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Chemical Regulation

Preservative butylparaben targeted for control in EU

by Cheryl Hogue
July 4, 2020 | A version of this story appeared in Volume 98, Issue 26

Drawing shows the chemical structure of butylparaben.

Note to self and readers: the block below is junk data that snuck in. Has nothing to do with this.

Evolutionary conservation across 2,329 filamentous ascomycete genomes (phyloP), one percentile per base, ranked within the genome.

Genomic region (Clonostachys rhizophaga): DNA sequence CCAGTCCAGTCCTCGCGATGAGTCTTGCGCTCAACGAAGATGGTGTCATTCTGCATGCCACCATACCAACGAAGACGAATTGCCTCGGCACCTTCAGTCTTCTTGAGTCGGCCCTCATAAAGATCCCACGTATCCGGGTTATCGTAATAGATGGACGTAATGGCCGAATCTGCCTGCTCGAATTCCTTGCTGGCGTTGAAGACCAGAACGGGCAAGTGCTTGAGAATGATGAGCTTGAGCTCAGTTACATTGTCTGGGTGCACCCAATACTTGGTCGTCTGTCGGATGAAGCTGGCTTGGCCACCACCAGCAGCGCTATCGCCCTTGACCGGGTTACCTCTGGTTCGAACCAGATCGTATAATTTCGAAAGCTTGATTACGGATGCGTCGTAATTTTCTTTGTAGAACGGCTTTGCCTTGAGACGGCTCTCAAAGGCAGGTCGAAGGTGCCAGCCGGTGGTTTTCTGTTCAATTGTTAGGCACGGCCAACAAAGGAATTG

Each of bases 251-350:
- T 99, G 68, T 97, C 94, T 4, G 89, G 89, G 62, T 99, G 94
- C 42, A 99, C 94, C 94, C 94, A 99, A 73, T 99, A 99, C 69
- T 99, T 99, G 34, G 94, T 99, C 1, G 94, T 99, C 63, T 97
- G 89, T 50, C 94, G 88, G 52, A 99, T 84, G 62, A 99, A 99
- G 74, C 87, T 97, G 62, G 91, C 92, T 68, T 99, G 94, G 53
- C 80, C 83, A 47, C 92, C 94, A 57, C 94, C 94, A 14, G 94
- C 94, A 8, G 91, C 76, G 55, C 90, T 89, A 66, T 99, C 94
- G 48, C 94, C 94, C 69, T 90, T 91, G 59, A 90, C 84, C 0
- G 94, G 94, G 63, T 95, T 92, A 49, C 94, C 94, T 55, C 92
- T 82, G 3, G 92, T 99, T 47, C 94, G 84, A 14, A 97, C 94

Butylparaben, widely used as an antimicrobial preservative in cosmetics, is a candidate for tight regulation in the European Union. On June 25, the European Chemicals Agency (ECHA) added butylparaben and three industrial chemicals to its list of candidates for use authorization. If ECHA determines that a chemical requires authorization, companies subsequently have to apply to the EU for permission to use it. ECHA says it added butylparaben to the candidates list because it is an endocrine disrupter. The three other substances are on the list because they are toxic for reproduction, ECHA says. They are 1-vinylimidazole, a monomer; 2-methylimidazole, a catalyst; and dibutylbis(2,4-pentanedionato-O,O′)tin, which is used as a catalyst and as an additive in the production of plastics. Christel Musset, ECHA’s director of hazard assessment, says in the announcement that “chemicals on the candidate list are among the most regulated in the EU, and our aim is to gradually phase them out.” Listing the chemicals on the candidate list means that suppliers of articles containing any of the compounds at a concentration of 0.1% by weight must give sufficient information to customers and consumers to allow safe use.


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